Wednesday, April 9, 2014

Heartbleed Bug, a critical security vulnerability

Two days ago, a critical security vulnerability was announced in OpenSSL, an extremely widely-used encryption library used by Pobox (and nearly every other website and service on the Internet.) You can read more about the specifics of the vulnerability, but the short version is: attackers could "listen in" on affected sites' and services' traffic, and could have gained access to their encrypted content, including usernames, passwords and the session keys that secure content.

Attacks are undetectable, so there is no way to determine if or when this vulnerability was exploited. It's possible it never was. That being said, this is an extraordinarily bad vulnerability, and the cautious standpoint is to assume all sensitive information could have fallen into the hands of malicious parties.

As of this morning (approximately 11AM EDT, April 9th), all affected services had been fixed, so no additional content could be accessed.  All sessions have been terminated, so potentially-compromised old sessions could not have bene reused to gain access. Fresh SSL certificates, regenerated with new keys, were put in place as of 5PM EDT April 9th.

What was vulnerable?

  • Webmail.pobox.com logins and sessions since February 20th, 2014
  • Encrypted traffic passed through our MXes, since March 9th, 2014
Webmail sessions can include calendars and contacts, which could have been accessible in addition to mail you read or sent during the session. A worst-case scenario would be your webmail session got "sidejacked", which would allow an attacker access to your mailbox as long as your session was active.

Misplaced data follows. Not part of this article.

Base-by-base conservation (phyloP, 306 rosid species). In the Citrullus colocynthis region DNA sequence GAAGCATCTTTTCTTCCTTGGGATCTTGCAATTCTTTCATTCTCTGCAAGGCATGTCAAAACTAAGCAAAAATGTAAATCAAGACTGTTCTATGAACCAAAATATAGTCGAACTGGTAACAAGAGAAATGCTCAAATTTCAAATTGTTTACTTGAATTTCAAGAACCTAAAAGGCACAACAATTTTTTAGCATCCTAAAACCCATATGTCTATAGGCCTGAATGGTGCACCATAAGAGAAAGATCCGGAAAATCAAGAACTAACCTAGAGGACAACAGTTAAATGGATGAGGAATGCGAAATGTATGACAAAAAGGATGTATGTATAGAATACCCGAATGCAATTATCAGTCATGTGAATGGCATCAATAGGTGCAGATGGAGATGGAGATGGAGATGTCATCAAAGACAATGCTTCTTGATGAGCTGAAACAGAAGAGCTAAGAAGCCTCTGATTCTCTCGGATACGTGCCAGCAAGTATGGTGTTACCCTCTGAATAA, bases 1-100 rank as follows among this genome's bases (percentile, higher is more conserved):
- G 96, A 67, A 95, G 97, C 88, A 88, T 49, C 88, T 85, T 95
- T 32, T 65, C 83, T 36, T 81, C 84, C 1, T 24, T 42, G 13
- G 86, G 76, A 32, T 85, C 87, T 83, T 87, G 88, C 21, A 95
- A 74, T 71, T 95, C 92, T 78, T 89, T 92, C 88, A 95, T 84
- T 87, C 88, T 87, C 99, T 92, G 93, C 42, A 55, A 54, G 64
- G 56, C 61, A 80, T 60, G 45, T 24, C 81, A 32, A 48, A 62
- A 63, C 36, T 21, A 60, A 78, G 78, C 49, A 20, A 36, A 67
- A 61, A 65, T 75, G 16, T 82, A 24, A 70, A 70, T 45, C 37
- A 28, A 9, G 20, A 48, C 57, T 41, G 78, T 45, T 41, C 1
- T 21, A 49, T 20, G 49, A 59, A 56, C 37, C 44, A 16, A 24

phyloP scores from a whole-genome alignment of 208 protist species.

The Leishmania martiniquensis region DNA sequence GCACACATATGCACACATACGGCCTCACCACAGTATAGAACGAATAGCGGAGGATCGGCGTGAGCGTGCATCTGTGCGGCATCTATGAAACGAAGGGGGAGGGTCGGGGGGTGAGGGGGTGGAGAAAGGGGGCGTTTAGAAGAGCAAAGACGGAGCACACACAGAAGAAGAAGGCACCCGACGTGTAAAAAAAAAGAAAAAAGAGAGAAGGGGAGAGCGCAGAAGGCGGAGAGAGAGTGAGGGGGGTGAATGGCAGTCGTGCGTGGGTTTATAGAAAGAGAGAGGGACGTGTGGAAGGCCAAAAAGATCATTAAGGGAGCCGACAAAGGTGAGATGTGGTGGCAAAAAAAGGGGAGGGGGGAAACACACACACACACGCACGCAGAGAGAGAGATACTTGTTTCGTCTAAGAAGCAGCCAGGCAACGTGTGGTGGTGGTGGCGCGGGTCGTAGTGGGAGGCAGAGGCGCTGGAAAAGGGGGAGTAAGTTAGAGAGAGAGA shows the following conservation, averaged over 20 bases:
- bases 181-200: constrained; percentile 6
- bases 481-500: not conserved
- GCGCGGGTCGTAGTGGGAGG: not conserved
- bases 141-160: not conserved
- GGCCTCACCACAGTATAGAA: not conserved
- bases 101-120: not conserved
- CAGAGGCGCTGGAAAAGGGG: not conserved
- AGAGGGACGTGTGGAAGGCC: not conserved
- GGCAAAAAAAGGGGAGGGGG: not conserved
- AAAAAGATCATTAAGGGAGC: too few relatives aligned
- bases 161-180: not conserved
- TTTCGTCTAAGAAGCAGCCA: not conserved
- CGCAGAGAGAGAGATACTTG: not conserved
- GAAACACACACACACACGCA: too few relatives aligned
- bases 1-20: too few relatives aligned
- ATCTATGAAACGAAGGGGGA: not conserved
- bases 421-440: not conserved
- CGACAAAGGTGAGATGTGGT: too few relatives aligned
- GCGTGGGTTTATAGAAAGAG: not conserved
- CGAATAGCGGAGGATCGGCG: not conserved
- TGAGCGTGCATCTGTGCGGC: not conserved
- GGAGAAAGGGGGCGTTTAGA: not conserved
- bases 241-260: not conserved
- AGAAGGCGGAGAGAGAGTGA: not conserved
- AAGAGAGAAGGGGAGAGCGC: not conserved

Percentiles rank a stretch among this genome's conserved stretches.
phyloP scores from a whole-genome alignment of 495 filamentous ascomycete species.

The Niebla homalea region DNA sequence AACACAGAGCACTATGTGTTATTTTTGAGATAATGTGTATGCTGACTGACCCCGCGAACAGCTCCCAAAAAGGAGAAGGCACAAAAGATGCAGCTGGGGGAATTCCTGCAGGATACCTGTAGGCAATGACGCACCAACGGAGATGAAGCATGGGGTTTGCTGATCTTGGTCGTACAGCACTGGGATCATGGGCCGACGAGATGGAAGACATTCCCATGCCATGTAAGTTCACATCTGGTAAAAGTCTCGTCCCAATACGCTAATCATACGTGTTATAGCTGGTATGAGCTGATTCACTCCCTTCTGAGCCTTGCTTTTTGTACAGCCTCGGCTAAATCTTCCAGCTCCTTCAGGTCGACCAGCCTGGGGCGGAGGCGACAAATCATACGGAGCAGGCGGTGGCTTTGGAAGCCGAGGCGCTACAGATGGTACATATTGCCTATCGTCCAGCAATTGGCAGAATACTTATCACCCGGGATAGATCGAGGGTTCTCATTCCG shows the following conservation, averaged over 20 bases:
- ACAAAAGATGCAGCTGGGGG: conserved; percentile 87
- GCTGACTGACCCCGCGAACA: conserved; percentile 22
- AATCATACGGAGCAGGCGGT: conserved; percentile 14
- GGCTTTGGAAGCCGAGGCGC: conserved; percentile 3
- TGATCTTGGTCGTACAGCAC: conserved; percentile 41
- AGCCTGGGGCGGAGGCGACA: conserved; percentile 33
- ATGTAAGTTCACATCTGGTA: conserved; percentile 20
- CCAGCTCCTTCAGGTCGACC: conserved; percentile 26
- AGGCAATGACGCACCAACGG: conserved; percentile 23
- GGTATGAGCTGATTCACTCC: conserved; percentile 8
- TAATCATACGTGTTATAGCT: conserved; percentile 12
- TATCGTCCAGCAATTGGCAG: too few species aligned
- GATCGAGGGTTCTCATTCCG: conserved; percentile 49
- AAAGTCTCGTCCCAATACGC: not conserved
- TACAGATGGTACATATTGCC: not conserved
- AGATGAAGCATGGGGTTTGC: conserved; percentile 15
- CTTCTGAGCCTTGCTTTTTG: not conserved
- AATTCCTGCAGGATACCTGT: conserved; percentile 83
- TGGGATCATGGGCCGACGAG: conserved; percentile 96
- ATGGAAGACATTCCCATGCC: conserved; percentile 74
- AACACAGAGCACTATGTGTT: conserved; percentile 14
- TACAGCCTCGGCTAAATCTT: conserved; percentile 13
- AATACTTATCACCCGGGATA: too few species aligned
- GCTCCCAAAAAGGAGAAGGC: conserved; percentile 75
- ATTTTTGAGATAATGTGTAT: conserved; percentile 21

Prior to those dates, we were running an older version of OpenSSL that was not vulnerable. 

What was NOT vulnerable?

  • www.pobox.com logins or sessions
  • access to Mailstore mailboxes (mail.pobox.com) from email clients like Mac Mail, Outlook, etc. 

What should you do?

Pobox passwords: If you have used webmail.pobox.com (or the now-deprecated atmail.pobox.com) since February 20th, we recommend changing your Pobox password immediately. Non-webmail users, Mailstore or forwarding only, should not need to change their passwords.

Forwarding address passwords: Gmail and Yahoo were both vulnerable to this exploit. Other ISPs may have been also. You should update those passwords as well.

Encrypted email: You should make a determination about what, if any, sensitive information you received via email during the affected time period, and take appropriate action. At a minimum, we would treat usernames and passwords as sensitive, and possibly more depending on your situation. 

Password reset links may not be an issue -- most of them are restricted to either a single use or a relatively narrow timeframe, so if they haven't been used, you may not need to worry.

Session key theft is one of the reasons we moved to much shorter session times. That being said, we recommend always logging out, which specifically terminates a session when you are done using it (on our site or anyone else's.)

If you have other questions, please let us know.

Updated 4/10/14, 10:34 EDT to note new certificates and time of deploy, and include a  recommendation to change your forwarding address password.

3 comments:

  1. Absolutely superb response, pobox; timely, comprehensive - and written with good plain style.
    I know which email provider I'll be recommending to everyone from now on.
    Sadly, not a peep yet from any other large service I use.

    Nan M

    ReplyDelete
    Replies
    1. A picture says more than ...... http://xkcd.com/1354/

      S.B.

      Delete
  2. Heartbleed Bug! Secure sessions may be hacked;
    passwords, certificates, and files attacked!
    Pobox patched swift
    Vanessa's new gift
    Her protocols may no longer be cracked!

    ReplyDelete

 

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